An Anthropomorphic Phantom Study on the Effect of Midvertebral Slice Placement and Region-of-Interest Positioning on the Reproducibility of Single-Energy Quantitative CT (QCT) of the Spine

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The purpose of our study was to develop an anthropomorphic phantom with a 3D external reference system capable of geometrically describing the region of interest (ROI) of single-energy quantitative CT (QCT) scans and to study the reproducibility of ROI placement (volume) and bone mineral density (BMD) after operator-defined and algorithm-supported midvertebral slice (MVS) placement.


In three vertebrae (L1-3) of 10 human cadaveric spines placed in a water phantom, MVSs were defined by an operator and an algorithm-supported technique on lateral digital CT radiographs, and OCT scans were performed accordingly. The measurements were repeated once after repositioning the phantom on the CT table. ROIs of the trabecular bone were determined with a standard technique. The percentage of bone volume was calculated for one ROI not covered by the repetition (volume mismatch percent).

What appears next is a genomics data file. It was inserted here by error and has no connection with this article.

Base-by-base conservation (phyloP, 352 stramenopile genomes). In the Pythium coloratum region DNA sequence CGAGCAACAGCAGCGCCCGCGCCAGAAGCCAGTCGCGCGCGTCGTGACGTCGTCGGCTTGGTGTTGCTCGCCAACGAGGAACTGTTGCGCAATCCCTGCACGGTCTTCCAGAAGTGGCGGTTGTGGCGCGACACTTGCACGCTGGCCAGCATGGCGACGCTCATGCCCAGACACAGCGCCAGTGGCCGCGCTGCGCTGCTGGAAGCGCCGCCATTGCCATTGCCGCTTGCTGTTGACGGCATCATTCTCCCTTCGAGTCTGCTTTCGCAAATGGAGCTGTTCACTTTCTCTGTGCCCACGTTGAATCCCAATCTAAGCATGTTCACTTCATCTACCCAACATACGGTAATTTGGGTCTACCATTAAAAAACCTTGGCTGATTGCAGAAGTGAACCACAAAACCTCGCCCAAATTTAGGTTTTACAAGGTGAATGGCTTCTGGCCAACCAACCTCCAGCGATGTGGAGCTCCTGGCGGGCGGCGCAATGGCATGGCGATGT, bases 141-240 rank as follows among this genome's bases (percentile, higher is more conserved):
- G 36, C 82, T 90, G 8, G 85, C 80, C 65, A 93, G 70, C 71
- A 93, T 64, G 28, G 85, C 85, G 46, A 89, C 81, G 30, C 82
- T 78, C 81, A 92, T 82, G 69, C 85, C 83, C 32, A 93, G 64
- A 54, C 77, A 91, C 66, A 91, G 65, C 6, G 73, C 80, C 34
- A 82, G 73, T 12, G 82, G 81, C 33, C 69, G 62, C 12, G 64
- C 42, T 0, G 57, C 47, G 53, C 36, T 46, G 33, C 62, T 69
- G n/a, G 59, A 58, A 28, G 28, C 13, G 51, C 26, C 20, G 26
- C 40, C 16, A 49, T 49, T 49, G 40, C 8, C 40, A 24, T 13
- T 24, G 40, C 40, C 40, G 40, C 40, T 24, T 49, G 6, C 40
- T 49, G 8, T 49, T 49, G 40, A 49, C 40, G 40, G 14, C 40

Reproducibility with algorithm-supported MVS placement was superior to that of operator-defined positioning with regard to volume mismatch (mean ± SD): 10.6±8.4 vs. 7.9±5.3%; and mean of paired BMDs (mean of three vertebral bodies): 2.7 vs 1.5% (p < 0.05).


The ROI volume mismatch of repeated QCT scans, which is ∼10% of ROI volume, can be quantified with an external reference system. Automated placement is superior to be manual technique and should be used in clinical practice.

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